I have now read up a bit more on Repa, and thought a bit. Below is a new Repa version. In this case, I create the x, y, and z coordinates as 3-D arrays, using the Repa extend function, from a list of values (similar to how ndgrid works in Matlab). I then map over these arrays to calculate the distance to the spherical particle. Finally, I fold over the resulting 3-D distance array, count how many coordinates are within the sphere, and then multiply it by a constant factor to get the approximate volume. My implementation of the algorithm is now much more similar to the Matlab version above, and there are no longer any conversion to vector.

The new version runs in about 5 seconds on my computer, a considerable improvement from above. The timing is the same if I use "threaded" while compiling, combined with "+RTS -N2" or not, but the threaded version does max out both cores of my computer. I did, however, see a few drops of the "-N2" run to 3.1 seconds, but couldn't reproduce them later. Maybe it is very sensitive to other processes running at the same time? I have shut most programs on my computer when benchmarking, but there are still some programs running, such as background processes.

If we use "-N2" and add the runtime switch to turn off parallel GC (-qg), the time consistently goes down to ~4.1 seconds, and using -qa to "use the OS to set thread affinity (experimental)", the time was shaved down to ~3.5 seconds. Looking at the output from running the program with "+RTS -s", much less GC is performed using -qg.

This afternoon I will see if I can run the code on an 8-core computer, just for fun. :)

import Data.Array.Repa as R
import Prelude as P
import qualified Data.List as L

-- Calculate the volume of a spherical particle by putting it in a bath of coordinates.     Generate coordinates (x,y,z) in a cuboid. Then, for each coordinate, check if it is     inside the sphere. Sum those coordinates and multiply by the coordinate grid step size to     find an approximate volume.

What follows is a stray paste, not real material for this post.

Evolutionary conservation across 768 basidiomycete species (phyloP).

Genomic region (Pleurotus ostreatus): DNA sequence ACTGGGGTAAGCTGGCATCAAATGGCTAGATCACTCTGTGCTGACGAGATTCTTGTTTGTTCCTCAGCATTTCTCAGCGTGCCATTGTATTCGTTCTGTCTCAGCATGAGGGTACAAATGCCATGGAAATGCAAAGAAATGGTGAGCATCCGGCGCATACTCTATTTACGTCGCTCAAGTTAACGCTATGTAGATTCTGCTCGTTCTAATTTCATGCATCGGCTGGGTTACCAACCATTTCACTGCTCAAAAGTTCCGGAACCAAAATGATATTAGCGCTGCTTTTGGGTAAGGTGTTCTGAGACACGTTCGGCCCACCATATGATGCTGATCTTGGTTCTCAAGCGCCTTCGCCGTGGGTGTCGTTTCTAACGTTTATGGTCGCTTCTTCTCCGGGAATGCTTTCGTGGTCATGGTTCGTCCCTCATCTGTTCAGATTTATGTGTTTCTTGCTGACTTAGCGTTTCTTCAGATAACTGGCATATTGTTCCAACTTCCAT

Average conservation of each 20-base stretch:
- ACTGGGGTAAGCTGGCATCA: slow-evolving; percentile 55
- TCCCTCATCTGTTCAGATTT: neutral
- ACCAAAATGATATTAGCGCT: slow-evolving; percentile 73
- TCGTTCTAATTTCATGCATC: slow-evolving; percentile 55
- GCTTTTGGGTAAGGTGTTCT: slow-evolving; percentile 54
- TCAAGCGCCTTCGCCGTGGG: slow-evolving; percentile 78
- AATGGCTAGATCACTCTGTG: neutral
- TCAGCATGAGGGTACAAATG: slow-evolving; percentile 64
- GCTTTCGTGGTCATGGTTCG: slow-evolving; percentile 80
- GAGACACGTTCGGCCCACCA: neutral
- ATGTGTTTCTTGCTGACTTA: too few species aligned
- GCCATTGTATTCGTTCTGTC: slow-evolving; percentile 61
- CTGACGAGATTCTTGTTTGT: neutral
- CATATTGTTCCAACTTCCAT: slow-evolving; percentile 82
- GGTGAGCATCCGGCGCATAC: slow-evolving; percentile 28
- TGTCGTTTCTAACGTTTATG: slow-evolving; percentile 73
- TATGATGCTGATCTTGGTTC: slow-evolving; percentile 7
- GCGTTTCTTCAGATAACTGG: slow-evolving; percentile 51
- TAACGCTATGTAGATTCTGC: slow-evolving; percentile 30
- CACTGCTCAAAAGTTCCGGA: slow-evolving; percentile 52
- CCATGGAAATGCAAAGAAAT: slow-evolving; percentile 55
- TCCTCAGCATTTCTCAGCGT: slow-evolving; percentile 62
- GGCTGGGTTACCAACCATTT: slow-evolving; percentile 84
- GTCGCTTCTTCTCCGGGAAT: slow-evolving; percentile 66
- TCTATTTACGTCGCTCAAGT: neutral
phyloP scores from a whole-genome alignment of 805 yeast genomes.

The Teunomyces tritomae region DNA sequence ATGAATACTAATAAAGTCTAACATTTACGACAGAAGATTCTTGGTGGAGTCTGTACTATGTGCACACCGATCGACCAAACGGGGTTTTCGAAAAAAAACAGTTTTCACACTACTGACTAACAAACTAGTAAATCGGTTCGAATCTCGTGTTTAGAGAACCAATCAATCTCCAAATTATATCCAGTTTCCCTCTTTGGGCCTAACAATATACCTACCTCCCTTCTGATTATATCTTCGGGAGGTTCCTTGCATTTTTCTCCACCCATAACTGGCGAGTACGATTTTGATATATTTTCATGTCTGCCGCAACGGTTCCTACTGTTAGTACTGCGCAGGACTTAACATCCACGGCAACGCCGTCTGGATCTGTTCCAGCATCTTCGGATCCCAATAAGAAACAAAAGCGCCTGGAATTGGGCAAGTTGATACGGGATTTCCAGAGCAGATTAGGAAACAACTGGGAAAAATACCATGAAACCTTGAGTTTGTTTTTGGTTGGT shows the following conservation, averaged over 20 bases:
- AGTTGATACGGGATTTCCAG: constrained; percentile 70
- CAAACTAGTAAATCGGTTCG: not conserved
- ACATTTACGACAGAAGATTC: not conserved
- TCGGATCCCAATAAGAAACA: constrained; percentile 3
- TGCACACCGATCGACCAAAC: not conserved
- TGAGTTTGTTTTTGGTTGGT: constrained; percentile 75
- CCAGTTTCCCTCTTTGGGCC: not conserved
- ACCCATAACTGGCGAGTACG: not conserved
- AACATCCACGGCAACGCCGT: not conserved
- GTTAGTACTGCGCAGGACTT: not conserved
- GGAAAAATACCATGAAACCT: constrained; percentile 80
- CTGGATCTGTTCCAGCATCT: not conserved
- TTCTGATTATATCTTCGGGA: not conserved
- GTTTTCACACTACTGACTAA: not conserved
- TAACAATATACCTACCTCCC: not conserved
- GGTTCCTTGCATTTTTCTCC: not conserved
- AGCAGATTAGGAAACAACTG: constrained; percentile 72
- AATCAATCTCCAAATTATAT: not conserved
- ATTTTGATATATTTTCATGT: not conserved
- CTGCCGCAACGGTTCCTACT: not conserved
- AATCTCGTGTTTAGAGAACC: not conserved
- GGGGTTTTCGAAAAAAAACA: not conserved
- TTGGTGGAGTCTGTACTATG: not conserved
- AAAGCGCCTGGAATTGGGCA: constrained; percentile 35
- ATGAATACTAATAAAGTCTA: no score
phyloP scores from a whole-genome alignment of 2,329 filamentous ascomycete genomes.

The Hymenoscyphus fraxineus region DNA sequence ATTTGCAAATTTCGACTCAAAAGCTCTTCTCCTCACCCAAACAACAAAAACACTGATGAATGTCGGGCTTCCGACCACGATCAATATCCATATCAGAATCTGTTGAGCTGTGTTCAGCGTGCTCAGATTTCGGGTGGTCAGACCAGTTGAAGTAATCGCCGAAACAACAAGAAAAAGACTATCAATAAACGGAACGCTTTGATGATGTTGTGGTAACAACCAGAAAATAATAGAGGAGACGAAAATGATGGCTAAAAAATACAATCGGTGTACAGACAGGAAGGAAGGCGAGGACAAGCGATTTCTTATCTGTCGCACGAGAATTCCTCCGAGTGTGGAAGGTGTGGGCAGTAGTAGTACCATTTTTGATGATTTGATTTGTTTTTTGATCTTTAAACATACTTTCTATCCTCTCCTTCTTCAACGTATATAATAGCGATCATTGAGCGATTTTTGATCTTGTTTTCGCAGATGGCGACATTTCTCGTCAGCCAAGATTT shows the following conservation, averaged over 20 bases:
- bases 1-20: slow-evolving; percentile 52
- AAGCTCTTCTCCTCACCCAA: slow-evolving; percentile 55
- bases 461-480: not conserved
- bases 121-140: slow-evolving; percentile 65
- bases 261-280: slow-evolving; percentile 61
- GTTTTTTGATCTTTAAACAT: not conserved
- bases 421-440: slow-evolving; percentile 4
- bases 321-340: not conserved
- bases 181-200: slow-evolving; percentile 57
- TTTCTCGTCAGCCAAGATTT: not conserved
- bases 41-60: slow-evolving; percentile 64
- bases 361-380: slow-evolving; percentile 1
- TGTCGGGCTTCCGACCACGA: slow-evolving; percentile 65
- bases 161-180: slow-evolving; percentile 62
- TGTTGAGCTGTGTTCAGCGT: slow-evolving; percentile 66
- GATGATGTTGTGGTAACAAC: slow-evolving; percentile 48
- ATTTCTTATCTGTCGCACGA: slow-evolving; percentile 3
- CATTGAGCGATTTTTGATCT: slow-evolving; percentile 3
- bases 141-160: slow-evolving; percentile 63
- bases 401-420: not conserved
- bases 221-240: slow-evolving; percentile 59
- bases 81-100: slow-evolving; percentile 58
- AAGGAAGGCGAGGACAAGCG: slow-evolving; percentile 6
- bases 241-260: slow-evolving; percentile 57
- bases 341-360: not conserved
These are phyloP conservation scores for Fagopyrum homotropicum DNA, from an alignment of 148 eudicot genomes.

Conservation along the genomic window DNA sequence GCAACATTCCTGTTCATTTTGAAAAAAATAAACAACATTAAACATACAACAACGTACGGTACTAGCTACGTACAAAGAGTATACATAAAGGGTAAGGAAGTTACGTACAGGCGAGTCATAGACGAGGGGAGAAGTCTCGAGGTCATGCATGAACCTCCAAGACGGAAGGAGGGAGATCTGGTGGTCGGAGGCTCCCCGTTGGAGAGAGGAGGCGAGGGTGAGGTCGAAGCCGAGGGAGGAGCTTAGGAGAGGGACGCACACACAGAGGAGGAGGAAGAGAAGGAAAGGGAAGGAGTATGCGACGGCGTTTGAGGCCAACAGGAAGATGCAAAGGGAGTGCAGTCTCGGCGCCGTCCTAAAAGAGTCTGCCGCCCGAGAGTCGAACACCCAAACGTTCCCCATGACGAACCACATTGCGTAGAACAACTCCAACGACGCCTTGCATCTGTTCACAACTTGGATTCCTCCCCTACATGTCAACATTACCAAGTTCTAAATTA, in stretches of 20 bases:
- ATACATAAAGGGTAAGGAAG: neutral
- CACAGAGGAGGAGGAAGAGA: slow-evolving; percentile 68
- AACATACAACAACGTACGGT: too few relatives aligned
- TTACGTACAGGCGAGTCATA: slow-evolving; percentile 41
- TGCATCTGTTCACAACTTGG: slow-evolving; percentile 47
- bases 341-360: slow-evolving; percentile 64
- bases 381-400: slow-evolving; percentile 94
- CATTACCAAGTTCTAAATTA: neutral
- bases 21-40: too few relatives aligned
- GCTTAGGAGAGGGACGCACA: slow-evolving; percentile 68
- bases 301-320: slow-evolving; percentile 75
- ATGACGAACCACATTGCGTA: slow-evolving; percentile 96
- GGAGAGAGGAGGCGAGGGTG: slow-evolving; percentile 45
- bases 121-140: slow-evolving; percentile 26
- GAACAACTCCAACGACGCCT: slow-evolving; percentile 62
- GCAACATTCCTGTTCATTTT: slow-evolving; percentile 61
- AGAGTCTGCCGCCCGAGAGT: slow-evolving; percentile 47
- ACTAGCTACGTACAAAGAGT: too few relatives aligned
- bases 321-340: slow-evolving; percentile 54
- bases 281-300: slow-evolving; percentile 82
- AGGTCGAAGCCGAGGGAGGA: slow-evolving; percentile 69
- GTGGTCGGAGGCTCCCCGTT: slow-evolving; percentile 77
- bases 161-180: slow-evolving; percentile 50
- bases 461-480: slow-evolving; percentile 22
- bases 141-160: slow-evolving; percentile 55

particles :: [(Double,Double,Double)]
particles = [(0,0,0)]

-- Radius of the spherical particle
a = 4

volume_individuals = fromIntegral (length particles) * 4*pi*a^3/3

-- Generate the coordinates. 
step = 0.1
coords_list = [-10,-10+step..10] :: [Double]
num_coords = (length coords_list) :: Int

coords :: Array DIM1 Double
coords = fromList (Z :. (num_coords ::Int)) coords_list

coords_slice :: Array DIM1 Double
coords_slice = slice coords (Z :. All)

-- x, y and z are 3-D arrays, where the same index into each array can be used to find a     single coordinate, e.g. (x(i,j,k),y(i,j,k),z(i,j,k)).
x,y,z :: Array DIM3 Double
x = extend (Z :. All :. num_coords :. num_coords) coords_slice
y = extend (Z :. num_coords :. All :. num_coords) coords_slice
z = extend (Z :. num_coords :. num_coords :. All) coords_slice

-- Calculate the squared distance from each coordinate to the center of the spherical     particle.
dist2 :: (Double, Double, Double) -> Array DIM3 Double
dist2 particle = ((R.map (squared_diff xp) x) + (R.map (squared_diff yp) y) + (R.map (    squared_diff zp) z)) 
    where
        (xp,yp,zp) = particle
        squared_diff xi xa = (xa-xi)^2

-- Count how many of the coordinates are within the spherical particle.
num_inside_particle :: (Double,Double,Double) -> Double
num_inside_particle particle = foldAll (\acc x -> if x<a^2 then acc+1 else acc) 0 (force     $ dist2 particle)

-- Calculate the approximate volume covered by the spherical particle.
volume_inside :: [Double]
volume_inside = P.map ((*step^3) . num_inside_particle) particles

main = do
    putStrLn $ "Step = " P.++ show step
    putStrLn $ "Volume of individual particles = " P.++ show volume_individuals
    putStrLn $ "Volume of cubes inside each particle (repa) = " P.++ (P.concat . (    L.intersperse ", ") . P.map show) volume_inside